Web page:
Common Law and Equity

Common law or case law is basically law made by a judge . Common law developed from customs and judicial decisions. But , there were many defects in the common law . For example , the common law courts used juries who could be intimidated and corrupted , the only remedy common law provided to every problem was of damages (money compensation for the loss which was inadequate ) , it paid too much attention to formalities , for example , if a contract was made which required written evidence for it’s enforcement , then lack of such evidence meant that the common law courts would grant no remedy and the common law courts didn’t recognize trusts.

The inadequacy and inefficiency of the common law courts became increasingly obvious and intolerable , and because of this , Equity was introduced by Lord Chancellor which filled the gaps between common law and softened it’s strict rules.

Equity is a modern body of legal doctrine that serves to supplement the coercive old law . A righteousness that considers all the particular circumstances of the deed , tempered with the sweetness of mercy . It is a set of maxims , rules , rights and remedies that reign over the law and from which flow all civil laws . Equity resorts to the principles of justice and fairness and it comes into play when none of the parties to the dispute has done anything against the law , but their rights and claims are in conflicts . It is the modification of the common law , justice tempered by ethics and applied in conformity but influenced by the principles of  ethics and fair play.

However , in its early years , the equity system was largely viewed as being against common law . While common law courts were in favor of one party , the court of Chancery favored another so there was chaos . This dispute was finally resolved in the Earls of Oxford case when the king ruled that Equity should prevail.

Equity redressed the situation in a way , common law remedy of damages could not . The common law strictly applied the doctrine of stare decisis which means that it did not develop with the change in time but equitable remedies changed with time . It removed the system of corruption as a case could not be won by appealing to the jury but substantial evidence had to be provided to prove the point.

Equity was not bound by the writ system and the cases were heard in English instead of Latin , Chancellors did not used juries concerned himself with questions of facts and he issued subpoenas .

Common law treated mortgages like contracts , hence , any failure to discharge the loan by a specified date would result in the mortgaged property being forfeited to the lender despite the borrower still being liable to the debt . Hence , equity of redemption was developed which enabled the borrower to keep the property even though the date for repayment had lapsed , providing the loan and interests were repaid.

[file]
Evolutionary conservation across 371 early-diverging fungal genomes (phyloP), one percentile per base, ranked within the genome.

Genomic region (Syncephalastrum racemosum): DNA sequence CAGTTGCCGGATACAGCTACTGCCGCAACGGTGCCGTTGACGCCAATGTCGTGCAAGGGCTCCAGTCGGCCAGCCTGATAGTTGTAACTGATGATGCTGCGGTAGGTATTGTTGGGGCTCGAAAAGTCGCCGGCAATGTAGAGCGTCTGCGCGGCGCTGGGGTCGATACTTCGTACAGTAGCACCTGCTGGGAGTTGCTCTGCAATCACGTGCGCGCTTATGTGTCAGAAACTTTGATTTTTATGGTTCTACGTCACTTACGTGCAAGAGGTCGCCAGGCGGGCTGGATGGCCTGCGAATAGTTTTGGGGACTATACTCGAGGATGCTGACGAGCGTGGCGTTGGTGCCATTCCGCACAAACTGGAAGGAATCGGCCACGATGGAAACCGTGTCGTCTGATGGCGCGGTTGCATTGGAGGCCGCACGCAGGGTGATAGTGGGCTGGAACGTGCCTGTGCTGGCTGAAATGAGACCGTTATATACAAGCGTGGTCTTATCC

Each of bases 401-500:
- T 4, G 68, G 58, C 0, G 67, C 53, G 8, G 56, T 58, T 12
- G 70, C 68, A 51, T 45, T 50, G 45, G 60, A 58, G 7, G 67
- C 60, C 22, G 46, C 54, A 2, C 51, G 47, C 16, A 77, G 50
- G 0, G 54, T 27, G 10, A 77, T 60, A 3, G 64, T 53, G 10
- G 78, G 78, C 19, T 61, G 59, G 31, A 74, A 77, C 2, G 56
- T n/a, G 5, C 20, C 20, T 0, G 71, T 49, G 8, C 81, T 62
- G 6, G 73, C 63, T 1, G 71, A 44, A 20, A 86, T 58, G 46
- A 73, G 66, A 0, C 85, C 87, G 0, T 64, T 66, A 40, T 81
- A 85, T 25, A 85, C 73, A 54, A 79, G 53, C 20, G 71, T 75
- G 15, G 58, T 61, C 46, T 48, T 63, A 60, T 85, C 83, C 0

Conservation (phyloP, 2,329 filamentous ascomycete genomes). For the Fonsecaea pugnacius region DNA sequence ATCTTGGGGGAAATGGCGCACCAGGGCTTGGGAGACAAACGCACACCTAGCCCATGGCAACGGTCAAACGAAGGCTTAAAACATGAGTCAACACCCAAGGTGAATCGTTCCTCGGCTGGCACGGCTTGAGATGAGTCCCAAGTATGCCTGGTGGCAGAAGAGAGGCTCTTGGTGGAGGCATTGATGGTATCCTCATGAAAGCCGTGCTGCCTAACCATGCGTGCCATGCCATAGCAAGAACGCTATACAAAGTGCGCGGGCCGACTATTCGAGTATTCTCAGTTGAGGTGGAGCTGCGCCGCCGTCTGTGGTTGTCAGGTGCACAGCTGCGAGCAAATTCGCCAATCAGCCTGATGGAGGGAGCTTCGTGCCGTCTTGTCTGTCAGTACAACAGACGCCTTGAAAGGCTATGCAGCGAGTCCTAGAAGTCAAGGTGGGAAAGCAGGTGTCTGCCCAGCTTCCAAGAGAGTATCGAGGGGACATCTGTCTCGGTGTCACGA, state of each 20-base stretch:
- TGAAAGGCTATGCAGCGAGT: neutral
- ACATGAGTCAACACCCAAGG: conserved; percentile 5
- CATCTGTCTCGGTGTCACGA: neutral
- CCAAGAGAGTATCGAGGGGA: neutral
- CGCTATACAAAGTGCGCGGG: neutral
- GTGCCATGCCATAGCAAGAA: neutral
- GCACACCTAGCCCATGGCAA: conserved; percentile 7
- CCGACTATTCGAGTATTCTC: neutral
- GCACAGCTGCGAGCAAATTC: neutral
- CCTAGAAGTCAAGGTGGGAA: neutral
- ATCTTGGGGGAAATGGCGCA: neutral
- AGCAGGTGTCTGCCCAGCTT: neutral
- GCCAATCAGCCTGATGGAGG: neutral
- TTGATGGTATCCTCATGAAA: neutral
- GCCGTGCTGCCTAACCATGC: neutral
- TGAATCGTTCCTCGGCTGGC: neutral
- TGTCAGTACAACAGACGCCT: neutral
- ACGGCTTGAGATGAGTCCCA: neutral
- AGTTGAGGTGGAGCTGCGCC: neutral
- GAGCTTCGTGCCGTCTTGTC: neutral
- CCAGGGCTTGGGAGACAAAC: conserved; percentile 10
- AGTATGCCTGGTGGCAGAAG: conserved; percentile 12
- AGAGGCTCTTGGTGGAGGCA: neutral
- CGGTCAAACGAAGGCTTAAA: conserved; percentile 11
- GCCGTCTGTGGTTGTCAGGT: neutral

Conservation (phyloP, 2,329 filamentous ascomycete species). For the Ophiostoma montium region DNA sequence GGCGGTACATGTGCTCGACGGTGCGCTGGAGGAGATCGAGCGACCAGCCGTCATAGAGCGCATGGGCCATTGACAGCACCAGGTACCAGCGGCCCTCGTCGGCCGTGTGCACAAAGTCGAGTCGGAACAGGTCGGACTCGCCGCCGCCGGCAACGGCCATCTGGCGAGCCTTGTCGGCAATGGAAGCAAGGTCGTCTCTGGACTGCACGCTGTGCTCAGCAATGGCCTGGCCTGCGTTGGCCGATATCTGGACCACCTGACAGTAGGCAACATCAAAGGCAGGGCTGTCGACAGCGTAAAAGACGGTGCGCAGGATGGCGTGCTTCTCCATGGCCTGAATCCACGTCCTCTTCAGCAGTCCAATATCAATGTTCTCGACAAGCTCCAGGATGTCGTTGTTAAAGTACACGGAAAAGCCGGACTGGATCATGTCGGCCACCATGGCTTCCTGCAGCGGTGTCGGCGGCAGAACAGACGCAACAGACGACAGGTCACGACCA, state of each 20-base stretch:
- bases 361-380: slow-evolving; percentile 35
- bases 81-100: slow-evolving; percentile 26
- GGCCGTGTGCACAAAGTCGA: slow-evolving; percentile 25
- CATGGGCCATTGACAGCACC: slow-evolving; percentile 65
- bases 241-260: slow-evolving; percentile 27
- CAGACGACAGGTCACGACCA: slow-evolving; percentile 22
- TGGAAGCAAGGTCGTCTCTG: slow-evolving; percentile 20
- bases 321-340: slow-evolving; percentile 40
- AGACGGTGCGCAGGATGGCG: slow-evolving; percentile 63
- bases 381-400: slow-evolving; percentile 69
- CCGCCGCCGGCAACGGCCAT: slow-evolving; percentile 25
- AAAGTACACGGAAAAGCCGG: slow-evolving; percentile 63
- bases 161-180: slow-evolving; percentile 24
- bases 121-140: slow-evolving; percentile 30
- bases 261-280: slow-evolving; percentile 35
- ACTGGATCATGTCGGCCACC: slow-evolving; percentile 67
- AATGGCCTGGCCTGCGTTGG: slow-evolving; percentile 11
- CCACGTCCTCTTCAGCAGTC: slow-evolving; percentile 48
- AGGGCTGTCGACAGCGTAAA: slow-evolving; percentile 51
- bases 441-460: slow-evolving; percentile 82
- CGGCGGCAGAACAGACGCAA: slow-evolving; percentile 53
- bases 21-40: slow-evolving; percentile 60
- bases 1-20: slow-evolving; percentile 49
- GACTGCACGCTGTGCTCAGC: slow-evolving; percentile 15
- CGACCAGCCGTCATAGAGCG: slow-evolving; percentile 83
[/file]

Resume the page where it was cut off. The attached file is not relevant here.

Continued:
Equity created new rights by recognizing trusts and giving beneficiaries against trustees. If a testator by will transfers property to his brother requesting him to hold the property for the exclusive benefit of his son , the common law would only recognize the rights of the legal owners. Hence , if the brother defaults in his obligation under the trust , equity intervenes to ensure that the son is not caused any injury by ordering the legal owner to hold the property for the benefit of the equitable owner.

Common law neglected the rights of women by considering them non-legal owners of the property . In the late 70’s , Lord Denning developed this to ensure that the non-financial contributions to the home were recognized and the matrimonial constructive trust was created .

Equitable Remedies 

Injunction : an order to one of the people involved in the case to do something or not to do something . In Mareva v International bulk carriers , a shipowner left the mareva to a foreign charterer who defaulted on payment . Hence , an injunction was sought to freeze the account which stopped the charterer from moving money abroad before the case was heard .

Rescission : remedy which aims to return the claimant as far as possible to their precontractual position .

Specific Performance : is an order to carry out the contract as agreed .

Rectification : an order to amend the mistakes in the documents to reflect the parties intentions .

Search order : allows the claimant to to search the premises of the defendant to remove any document or material which could help the claimant prove the case.

Equitable Maxims : also ensured that equitable relief would not be granted to those who sought it for an inequitable purpose . For example , ‘ he who comes to law must come with clean hands’ guarantees that those who have acted wrongly are not entitled to equitable relief . In Tinsley v Miligan , both the parties purchased a house jointly but it was named after Tinsley . After an argument , T moved out and claimed possession of the property . The courts held that the defendant had the rights in law to assert her equitable ownership. The maxim equity follows the law clearly states that  equity will not allow a remedy that is contrary to law , hence , proving that equity was not meant to  supersede the law where there was already an established fair imperative . Unlike , the common law courts , the maxim ‘equity looks to the intent , not the form ‘ ensures that too much attention is not paid to formalities of a contract. In Berry v Berry , where a deed was held to have been altered by a single contract , common law stated that only another deed altered it . Equity decided that as parties intended to alter the deed , then it would be fair to look at the intent rather than the form.


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